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Here’s how you can stop spread of dog diseases

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Washington D.C. [USA]: The veterinary experts at The Ohio State University issued new guidance for halting the spread of a multitude of dog diseases

Veterinarian Jason Stull said the advice, which appears in a user friendly guide, is intended to be a tool for those in charge of

canine group settings and for dog owners.

“When you have many dogs in a fairly confined space, the opportunities for disease transmission are everywhere,” Stull said.

Stull and his co-authors want their work to lead to written infection prevention and control plans for settings where dogs congregate.

“In veterinary medicine we’re probably 30 years behind in our infection control efforts compared to human medicine. But a lot of the risks really can be managed with some simple steps,” he said.

The researchers reviewed more than 400 academic papers related to the topic and examined published reports of outbreaks of disease in dogs before developing their advice.

But what works in one setting won’t necessarily be practical or possible in another and those who make use of it are expected to tailor the guidelines to their needs, Stull said.

The recommendations include:

Dogs with signs of infection should be kept out of group settings.

People who touch dogs in group settings, such as handlers, staff and judges, should frequently wash their hands or use sanitizer.

Community surfaces and items should be regularly disinfected and sharing of items such as leashes, toys and bowls should be avoided.

Dogs should have up-to-date vaccinations, including against distemper, parvovirus, adenovirus, parainfluenza, Bordetella and rabies – all highly contagious diseases that can lead to severe disease and death.

Efforts should be made to keep rodents and wildlife out of areas where dogs will be, and to keep dogs out of areas most likely to include ticks, fleas and other disease-carrying pests.

Those in charge of group settings and those who participate should avail themselves of a new online risk calculator to help them determine the potential for disease spread.

Dogs should be kept clean and cleaned up after.

Organizers of group events should avoid overcrowding of dogs.

Care should be taken with puppies and other dogs with weaker immune systems. The benefits of socialization should be weighed against the risk of illness.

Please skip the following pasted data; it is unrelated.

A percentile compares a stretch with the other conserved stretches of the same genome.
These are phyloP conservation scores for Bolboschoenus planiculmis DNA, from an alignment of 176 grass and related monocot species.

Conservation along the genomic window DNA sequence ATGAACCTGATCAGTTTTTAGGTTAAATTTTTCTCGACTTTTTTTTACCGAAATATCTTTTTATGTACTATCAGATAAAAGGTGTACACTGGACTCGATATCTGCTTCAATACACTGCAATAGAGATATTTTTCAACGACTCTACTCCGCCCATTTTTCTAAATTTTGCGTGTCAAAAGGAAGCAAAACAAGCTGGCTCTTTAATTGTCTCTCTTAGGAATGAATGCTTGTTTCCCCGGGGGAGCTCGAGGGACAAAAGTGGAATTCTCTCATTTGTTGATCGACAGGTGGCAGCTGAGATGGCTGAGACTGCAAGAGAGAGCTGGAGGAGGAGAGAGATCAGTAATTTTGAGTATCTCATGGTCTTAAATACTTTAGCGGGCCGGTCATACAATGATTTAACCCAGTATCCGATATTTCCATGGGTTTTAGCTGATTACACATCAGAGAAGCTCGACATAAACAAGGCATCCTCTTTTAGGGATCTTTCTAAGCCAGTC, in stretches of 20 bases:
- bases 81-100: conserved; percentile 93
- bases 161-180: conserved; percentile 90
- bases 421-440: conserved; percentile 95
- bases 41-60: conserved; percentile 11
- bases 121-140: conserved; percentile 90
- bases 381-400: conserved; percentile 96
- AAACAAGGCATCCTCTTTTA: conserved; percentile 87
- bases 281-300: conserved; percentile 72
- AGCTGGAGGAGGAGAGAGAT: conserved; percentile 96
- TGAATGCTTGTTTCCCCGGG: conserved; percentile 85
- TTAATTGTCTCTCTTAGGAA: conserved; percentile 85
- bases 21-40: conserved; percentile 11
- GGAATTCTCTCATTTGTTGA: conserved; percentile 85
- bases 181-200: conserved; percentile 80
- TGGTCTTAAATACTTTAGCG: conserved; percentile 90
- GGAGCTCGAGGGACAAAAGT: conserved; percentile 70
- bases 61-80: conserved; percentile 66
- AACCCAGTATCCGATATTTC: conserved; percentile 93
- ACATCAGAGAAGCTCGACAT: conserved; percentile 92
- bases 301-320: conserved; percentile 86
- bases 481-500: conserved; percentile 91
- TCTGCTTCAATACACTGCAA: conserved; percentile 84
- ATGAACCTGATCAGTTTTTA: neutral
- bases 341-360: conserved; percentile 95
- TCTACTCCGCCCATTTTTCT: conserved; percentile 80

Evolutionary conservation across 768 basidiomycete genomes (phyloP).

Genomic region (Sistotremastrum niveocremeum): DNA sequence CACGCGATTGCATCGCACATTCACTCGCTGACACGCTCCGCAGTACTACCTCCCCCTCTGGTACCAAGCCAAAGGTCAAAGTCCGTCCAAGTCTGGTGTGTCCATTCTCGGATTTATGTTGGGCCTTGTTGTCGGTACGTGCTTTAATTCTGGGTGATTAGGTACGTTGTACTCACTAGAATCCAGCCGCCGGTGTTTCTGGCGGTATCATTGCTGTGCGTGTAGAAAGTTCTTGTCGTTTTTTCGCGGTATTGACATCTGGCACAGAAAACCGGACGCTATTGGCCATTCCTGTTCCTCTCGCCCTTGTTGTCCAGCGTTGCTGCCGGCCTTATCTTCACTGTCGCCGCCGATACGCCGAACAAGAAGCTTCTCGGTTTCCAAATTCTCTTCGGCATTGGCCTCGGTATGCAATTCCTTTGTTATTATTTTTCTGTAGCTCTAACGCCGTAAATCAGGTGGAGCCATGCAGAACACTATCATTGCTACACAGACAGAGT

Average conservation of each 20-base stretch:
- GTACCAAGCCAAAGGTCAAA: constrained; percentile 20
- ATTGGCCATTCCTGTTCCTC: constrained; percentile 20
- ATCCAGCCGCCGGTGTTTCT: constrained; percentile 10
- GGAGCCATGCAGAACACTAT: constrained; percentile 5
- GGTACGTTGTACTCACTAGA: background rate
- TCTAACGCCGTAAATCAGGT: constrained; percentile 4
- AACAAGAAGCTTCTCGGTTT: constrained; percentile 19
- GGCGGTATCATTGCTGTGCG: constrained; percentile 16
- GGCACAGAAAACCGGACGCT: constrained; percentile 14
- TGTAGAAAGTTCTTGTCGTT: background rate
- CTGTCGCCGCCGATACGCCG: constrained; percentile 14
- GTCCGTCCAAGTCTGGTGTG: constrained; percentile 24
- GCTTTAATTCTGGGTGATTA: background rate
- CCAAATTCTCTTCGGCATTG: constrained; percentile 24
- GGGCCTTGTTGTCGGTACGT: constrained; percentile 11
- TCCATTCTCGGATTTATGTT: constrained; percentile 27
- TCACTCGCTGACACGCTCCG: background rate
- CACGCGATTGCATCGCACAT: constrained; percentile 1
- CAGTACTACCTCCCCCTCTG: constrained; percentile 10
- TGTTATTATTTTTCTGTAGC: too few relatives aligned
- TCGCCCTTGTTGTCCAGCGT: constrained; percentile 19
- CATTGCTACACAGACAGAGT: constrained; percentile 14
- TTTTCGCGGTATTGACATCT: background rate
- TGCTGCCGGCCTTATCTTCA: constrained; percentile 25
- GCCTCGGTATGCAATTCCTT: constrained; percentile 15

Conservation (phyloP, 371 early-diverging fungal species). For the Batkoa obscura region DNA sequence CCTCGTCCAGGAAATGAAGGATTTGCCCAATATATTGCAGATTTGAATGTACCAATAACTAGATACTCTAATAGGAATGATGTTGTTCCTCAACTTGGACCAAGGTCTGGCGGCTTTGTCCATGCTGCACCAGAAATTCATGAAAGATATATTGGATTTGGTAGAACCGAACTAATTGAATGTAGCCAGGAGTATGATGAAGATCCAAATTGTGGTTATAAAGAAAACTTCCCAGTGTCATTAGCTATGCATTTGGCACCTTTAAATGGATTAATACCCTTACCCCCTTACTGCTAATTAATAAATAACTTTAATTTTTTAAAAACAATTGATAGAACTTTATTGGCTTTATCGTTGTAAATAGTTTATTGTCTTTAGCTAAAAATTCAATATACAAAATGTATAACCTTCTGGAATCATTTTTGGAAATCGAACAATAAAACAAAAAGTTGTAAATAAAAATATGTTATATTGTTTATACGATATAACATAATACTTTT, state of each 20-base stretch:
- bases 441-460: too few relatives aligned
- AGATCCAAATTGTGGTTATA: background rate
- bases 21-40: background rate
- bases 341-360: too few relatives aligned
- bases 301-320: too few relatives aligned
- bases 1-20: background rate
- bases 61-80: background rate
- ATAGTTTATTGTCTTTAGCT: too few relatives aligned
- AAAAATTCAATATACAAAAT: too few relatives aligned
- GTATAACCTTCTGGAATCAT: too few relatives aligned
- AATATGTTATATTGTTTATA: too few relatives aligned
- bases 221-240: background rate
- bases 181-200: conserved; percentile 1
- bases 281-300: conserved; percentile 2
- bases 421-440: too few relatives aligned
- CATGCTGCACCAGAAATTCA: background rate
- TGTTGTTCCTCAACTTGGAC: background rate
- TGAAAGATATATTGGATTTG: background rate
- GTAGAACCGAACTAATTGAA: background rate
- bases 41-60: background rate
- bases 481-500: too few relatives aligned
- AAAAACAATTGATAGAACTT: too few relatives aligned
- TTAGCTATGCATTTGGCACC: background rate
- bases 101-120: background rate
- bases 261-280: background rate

Every group setting should have on-site or off-site access to a veterinarian who can help with disease-prevention guidelines.

In practice, following this advice could mean a judge uses hand sanitizer between groups of dogs when pulling up their jowls to look at their teeth.

It could mean a parks and recreation department works to eliminate standing water in a dog park, and to stay on top of keeping the grass mowed short.

It could mean a doggie daycare operator assigns dogs to smaller play groups so that if disease spreads it will be limited.

Vaccines are an excellent guard against disease spread but many of the threats to dog health aren’t vaccine-preventable and require additional thoughtful prevention.

“It’s going to be a bit of a culture change and we need everyone involved – from the dog owners to group organizers to large organizations such as the AKC. People who care about dogs are really invested and want to do what they can to protect their loved ones and that’s what we’re trying to do. On top of that, a lot of these diseases can be transmitted to people,” he said.

The new infectious disease guidelines do not focus on animal shelters and rescues, which have other factors to consider and for which there are some existing established recommendations but rather on settings in which the dogs have owners.

The recommendations were published in the Journal of the American Veterinary Medical Association. (ANI)

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